VISUAL WORK SPACE

2015 was a fresh start for me. After a 6 months personal recalibration following my exit from JAM visual thinking,  I had to leave my temporary Shop in Wassenaar and needed a place to work.
Like many things in my life…when i draw my problems out, stuff starts to move. I was looking for a way into a company to see how I could understand better how people work together using images or sketches…and what happens? An old study acquaintance called me and asked for some visual guidance on a project, while at the same time he requested some information about a simple DRAWING course to balance out the heavy duty text content that was filling the T-mobile website with a healthy dose of Sketching.IMG_6339

His foresight was that his department (Digital Services) could do with a little more visual power, which lead to our first meeting. After which  we quickly realised that we could help each other out. I needed a space with people and they needed someone to help them balance out their mostly textual product (content for the T-mobile website) with a broader sense of visual connection. What happend next was a great collaborative ride where I was able to put together a Training based on real challenges and relevant communicative situations.

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How to hack a table on wheels… glue clamps and industrial wheelies!
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the beginning state of the Temporary Visual Laboratory

The Mobile Drawing laboratory was born!

I was able to take over a flex space and make it my own for 3 months. The effects of adding some Drawings to the daily workplace were amazing! It started slowly with the people who already knew they wanted to do some more with Sketch noting or visual planning. Then by offering lessons in the use of visualisation the department started to warm up to the idea of drawing as a valuable tool to be using!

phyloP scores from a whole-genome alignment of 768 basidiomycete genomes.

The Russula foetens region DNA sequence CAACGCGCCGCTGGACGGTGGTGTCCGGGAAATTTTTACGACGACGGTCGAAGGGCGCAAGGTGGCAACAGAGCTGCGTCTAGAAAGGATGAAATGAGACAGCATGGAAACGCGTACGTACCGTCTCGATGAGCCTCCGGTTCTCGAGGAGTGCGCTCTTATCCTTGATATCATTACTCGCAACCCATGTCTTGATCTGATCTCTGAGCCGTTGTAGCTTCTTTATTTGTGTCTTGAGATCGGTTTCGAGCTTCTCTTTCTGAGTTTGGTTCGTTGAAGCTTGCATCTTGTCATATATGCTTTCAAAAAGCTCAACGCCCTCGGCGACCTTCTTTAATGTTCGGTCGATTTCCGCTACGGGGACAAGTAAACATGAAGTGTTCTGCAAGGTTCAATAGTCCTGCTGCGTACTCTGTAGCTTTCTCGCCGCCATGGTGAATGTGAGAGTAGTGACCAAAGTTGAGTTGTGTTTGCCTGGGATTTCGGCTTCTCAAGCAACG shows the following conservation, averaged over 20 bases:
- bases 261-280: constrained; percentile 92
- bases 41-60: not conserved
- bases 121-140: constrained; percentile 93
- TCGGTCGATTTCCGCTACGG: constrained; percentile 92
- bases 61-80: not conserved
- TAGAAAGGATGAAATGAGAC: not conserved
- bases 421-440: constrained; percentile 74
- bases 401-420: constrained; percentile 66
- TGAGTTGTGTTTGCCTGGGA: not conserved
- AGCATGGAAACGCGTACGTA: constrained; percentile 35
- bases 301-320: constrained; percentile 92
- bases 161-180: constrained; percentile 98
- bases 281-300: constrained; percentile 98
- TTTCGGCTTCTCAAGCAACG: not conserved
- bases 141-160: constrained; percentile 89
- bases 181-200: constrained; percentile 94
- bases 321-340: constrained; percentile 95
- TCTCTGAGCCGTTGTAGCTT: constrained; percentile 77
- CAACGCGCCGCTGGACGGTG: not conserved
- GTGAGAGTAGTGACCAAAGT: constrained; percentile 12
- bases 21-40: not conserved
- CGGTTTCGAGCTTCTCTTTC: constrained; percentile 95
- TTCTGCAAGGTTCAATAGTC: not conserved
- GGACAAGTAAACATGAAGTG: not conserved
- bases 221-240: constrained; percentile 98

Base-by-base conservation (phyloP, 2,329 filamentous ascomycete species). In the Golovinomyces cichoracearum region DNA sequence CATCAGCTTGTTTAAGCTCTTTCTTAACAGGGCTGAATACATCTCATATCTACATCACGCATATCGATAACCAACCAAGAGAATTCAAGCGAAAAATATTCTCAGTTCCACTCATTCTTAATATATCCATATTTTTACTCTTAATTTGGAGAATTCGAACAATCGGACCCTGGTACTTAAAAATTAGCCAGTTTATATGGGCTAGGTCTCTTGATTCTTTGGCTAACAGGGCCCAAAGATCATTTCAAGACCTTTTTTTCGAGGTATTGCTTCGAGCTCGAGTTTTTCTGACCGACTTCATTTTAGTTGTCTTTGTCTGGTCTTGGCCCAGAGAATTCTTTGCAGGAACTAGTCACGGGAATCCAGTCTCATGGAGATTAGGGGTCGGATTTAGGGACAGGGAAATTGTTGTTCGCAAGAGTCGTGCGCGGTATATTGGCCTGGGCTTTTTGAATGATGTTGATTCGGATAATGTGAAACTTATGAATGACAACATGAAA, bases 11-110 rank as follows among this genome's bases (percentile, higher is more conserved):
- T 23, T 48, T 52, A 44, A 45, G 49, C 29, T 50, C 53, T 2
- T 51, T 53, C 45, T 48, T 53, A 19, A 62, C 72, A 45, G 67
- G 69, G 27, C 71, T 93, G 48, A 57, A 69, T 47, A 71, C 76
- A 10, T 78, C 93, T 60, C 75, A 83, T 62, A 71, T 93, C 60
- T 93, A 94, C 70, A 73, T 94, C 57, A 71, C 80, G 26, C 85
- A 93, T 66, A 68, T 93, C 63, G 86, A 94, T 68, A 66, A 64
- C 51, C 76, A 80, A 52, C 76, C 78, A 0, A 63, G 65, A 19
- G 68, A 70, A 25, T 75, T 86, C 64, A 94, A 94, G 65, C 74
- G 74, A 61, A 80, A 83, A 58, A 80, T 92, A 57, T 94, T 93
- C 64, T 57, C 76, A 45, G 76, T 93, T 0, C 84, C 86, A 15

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My intended plan took a little longer to unfold, but Connect/Care/Create is exactly the process that was followed. The connection phase took about 3 to 4 months… after which I was getting quite familiar with the content and inner workings of this TELCO.

But this is when something started to happen… Based on the slow getting to know you phase I was able to home in on what this department needed, which was a little different for everybody. Based on their roles and responsibilities my new colleagues  exhibited 3 different thinking levels in which they thought they would benefit from being able to draw. I have been working with this theory for a long time now and was happy to see it in real life!
The strategic level demanded a way to map abstract ideas and translate them to relatable story triggers. The planners of the bunch wanted to learn the basics in mapping out stakes and showing/sharing clear goals, while all operationally focussed workhorses were interested in being able to draw people and scenarios.

Based on their preferences I constructed a curriculum consisting of 5 balances and 1 spine connecting them all to being able to use drawing in a professional environment.

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This course changed a lot of bias around drawing by really spending the time to talk about the fun & value of drawing as a thinking & sharing tool. After going through the 8 lesson course an evaluation of the entire experience resulted in one big reality check. In order to get people to invest in a course like this the timing and time spend on physically teaching people would have to be shortened.

Another essential feedback point was space in which we would be able to nurture a culture of drawing. We started to figure out what a department would need to organize an environment where the comfort to help each other out by drawing would grow in time. Giving everybody there the opportunity to see how drawing would support, enhance or even improve their primary role.

The final feedback was about material and gear. The barrier that is thrown up by empty whiteboard markers and absent wipers is not one to be underestimated. Could it be that simple??? Just give people the right gear and good material? It turned out to be a great way to get people to be enthusiastic about drawing out their challenges and build their own small toolkit of favourite pens that fit their personal needs the best.

So:

  1. Simple compact lessons – clear assignments
  2. an inspiring space with ample drawing room
  3. the right gear and materials

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